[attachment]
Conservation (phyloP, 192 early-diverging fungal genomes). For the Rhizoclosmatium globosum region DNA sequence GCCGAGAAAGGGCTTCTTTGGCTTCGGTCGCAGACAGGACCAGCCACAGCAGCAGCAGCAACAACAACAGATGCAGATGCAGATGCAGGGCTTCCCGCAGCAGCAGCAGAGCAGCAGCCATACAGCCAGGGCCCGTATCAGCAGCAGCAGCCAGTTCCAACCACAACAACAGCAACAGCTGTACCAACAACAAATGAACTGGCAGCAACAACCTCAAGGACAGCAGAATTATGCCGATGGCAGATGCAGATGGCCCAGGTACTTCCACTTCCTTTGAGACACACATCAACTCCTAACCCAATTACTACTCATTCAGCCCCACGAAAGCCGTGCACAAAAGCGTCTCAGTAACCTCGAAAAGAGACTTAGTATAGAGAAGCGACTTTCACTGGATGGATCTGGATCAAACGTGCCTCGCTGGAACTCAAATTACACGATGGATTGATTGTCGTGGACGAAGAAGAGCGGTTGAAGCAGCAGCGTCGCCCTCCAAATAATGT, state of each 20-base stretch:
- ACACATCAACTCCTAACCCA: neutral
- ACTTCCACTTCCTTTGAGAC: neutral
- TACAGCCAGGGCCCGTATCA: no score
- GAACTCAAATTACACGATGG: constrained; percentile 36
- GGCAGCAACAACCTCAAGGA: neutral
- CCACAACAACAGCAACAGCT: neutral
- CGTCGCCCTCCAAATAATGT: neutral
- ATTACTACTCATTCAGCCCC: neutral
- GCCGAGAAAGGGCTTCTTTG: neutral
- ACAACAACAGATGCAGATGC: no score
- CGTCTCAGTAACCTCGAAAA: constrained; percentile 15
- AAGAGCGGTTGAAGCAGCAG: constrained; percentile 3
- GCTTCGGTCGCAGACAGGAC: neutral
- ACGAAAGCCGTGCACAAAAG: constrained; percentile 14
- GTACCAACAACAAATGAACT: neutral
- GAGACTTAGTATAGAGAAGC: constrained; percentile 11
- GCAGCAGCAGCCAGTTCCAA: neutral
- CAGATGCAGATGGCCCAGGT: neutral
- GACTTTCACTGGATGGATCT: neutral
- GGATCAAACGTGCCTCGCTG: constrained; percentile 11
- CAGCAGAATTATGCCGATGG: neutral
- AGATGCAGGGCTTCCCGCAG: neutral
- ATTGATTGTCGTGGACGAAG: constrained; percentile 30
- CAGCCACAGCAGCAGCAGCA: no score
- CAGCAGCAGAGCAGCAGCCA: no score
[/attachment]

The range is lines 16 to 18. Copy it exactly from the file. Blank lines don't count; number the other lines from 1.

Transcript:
- GTACCAACAACAAATGAACT: neutral
- GAGACTTAGTATAGAGAAGC: constrained; percentile 11
- GCAGCAGCAGCCAGTTCCAA: neutral